Thus upon completing some additional enquiries on the matter, I shall report back to your writer with the final outcome. In stating same, it is also possible that Evans Electric have come up with their own entirely independent version of the CSIRO wheel motor, although the website does not clarify, nor cite any reference to same.

  • Atlas

    This axial flux wheel motor resembles another design developed by the CSIRO [Australian National Scientific agency] for solar car racing.

    One of the first Australian teams to use the CSIRO version was the Aurora vehicle association from Victoria, with their entry winning the 1999 race. Accordingly as I have some experience with the WSC, I may be able to contact the members of the CSIRO group, to determine whether this product is a derivation of the original design or not.

    Thus upon completing some additional enquiries on the matter, I shall report back to your writer with the final outcome. In stating same, it is also possible that Evans Electric have come up with their own entirely independent version of the CSIRO wheel motor, although the website does not clarify, nor cite any reference to same.

  • Ed

    This is very similar to Kinetic Art & Technology and their segmented motor. Not much new…just a different business.

    The challenge with an electric motor being wheel-mounted are vibration and shock associated with rough roads. Motors can be better isolated when mounted in the chassis.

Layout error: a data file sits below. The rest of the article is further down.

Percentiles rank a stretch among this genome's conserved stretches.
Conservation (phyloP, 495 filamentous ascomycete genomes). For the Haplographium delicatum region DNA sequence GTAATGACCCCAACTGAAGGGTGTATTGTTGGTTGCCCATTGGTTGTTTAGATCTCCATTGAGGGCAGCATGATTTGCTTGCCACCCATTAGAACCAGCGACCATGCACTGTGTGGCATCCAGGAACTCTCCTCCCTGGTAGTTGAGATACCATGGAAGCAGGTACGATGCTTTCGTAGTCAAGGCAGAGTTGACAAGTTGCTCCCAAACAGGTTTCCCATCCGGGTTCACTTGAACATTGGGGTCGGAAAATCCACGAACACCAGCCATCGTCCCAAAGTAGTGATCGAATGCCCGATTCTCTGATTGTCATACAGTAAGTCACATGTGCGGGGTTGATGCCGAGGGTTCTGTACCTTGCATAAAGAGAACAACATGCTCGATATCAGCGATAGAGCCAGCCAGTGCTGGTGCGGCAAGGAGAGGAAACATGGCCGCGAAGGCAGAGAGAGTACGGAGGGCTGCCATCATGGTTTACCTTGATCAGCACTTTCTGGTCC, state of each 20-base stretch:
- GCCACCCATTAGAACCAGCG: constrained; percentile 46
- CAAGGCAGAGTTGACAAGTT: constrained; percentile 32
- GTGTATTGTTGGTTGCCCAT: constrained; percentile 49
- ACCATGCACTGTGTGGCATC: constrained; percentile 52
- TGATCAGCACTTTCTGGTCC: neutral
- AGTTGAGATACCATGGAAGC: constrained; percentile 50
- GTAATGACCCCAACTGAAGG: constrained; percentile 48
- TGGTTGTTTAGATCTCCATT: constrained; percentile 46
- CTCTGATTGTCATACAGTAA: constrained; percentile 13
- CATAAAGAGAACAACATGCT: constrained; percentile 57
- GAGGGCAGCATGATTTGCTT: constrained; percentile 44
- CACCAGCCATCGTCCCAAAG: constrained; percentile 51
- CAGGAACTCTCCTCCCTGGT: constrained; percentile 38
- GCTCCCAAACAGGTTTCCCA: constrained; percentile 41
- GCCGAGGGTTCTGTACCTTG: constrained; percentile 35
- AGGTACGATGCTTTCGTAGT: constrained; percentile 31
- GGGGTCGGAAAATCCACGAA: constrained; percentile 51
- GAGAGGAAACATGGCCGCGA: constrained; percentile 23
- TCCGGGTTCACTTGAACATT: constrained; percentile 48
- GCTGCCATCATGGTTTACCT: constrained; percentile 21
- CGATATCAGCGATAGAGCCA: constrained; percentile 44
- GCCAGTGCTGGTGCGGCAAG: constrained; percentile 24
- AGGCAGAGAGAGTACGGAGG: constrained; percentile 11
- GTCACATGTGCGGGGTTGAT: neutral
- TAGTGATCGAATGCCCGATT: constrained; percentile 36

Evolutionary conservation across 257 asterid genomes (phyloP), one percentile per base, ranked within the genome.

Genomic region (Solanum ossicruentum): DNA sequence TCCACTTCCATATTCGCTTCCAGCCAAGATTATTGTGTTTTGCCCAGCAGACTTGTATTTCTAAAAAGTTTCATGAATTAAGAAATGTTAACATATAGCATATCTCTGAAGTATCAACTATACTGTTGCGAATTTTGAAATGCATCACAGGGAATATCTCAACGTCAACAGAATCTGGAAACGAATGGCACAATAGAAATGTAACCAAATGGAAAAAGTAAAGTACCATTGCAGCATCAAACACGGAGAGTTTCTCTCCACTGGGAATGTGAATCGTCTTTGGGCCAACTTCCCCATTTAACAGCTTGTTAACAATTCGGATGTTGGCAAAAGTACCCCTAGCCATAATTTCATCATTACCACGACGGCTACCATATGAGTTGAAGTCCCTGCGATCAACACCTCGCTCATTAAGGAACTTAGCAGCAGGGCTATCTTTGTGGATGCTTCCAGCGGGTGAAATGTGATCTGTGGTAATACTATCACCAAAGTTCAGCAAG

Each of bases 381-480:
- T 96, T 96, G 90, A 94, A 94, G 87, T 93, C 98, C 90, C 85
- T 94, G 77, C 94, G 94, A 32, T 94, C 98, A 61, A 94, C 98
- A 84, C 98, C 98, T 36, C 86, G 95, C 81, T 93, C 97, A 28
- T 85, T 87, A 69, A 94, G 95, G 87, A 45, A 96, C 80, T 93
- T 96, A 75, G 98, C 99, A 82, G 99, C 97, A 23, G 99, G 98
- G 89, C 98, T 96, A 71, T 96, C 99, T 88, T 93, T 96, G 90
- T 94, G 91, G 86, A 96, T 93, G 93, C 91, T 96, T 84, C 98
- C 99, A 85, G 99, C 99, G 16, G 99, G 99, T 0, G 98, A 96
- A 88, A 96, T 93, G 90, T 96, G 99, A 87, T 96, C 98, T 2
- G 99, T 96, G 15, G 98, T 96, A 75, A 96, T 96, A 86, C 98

• Ed

    This is very similar to Kinetic Art & Technology and their segmented motor. Not much new…just a different business.

    The challenge with an electric motor being wheel-mounted are vibration and shock associated with rough roads. Motors can be better isolated when mounted in the chassis.

  • http://Web Dwane dibley

    Hi,
    I am not sure about Paul Evans’ claims. To get 400 HP at 415 volts is going to take a mighty lot of amps. I make it approximately 240 amps per phase! An awful lot of battery power! Now if he was able to ramp up the voltage to say 5000 volts his amperage would be about 20 amps per phase. Same power but less heat wear on the coils.

    I am also not sure what why he uses the term axial flux. His alleged design is supposed to be based upon Linear Motor techniques, which in reality requires substantial pulsing techniques to achieve the desired effects.

    Another point I do not understand is why someone would want to have a 400HP EV? Is it ego or a cry for help “I can beat the pants off a Ferrari – which is about 4 secs 0 to 100 k’s”? Or is it an attempt to say my technology is supreme?

    Lets face it, most people would be happy to have an EV that comfortably potters along keeps up with the traffic and has a bit of class. Not everyone is obsessed with speed. Or pissing contests. This proves nothing as we see that it seems probable that his Angel Funding might have petered out. He might be able to turn a rotor but he is likely to do serious damage his magnets on the rotor with the braking required at 400HP. His claims need a lot of further development to become established and openly discussed. Also whatever happened to the patent Paul was going to register?

    For those interested, I would direct you to the patents on one E V Gray. who also proposed a unique EV back in the 70’s. There does seem to be some similarities here!

    Regards

  • http://Web aram

    hello
    can you help me
    i want information about axial flux motor thans